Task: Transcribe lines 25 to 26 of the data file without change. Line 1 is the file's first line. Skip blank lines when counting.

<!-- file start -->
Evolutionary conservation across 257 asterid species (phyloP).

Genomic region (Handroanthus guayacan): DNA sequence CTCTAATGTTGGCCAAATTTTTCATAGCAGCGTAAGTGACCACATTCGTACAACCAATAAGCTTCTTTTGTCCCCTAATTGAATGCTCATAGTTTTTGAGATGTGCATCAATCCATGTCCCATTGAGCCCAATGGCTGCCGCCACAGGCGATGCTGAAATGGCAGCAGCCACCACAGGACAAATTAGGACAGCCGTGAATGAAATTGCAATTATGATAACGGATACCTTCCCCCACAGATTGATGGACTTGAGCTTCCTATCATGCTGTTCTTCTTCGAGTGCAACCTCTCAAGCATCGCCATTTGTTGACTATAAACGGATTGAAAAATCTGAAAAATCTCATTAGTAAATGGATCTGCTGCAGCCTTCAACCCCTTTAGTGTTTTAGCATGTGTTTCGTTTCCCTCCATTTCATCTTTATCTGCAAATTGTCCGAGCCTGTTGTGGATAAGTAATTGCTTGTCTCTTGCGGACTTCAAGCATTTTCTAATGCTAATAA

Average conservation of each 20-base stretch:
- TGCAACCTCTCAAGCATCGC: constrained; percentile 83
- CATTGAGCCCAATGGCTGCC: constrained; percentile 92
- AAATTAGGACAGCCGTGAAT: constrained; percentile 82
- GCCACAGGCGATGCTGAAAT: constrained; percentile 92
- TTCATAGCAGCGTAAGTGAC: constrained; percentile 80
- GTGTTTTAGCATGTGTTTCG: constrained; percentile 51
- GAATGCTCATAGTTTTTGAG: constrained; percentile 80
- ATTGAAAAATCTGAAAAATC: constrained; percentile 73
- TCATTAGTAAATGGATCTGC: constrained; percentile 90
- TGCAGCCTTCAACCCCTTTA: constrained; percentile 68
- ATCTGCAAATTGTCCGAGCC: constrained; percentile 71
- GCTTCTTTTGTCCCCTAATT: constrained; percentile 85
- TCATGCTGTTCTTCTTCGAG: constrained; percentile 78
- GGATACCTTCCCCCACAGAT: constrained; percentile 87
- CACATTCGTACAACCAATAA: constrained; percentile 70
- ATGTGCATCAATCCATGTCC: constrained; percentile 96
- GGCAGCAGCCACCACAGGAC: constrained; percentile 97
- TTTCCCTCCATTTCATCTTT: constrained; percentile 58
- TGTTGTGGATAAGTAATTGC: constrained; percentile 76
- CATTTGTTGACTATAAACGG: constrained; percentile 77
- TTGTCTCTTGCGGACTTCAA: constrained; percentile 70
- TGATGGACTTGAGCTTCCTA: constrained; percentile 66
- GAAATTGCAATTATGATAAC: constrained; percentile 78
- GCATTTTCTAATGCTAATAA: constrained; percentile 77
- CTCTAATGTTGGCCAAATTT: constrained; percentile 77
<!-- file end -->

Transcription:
- TGATGGACTTGAGCTTCCTA: constrained; percentile 66
- GAAATTGCAATTATGATAAC: constrained; percentile 78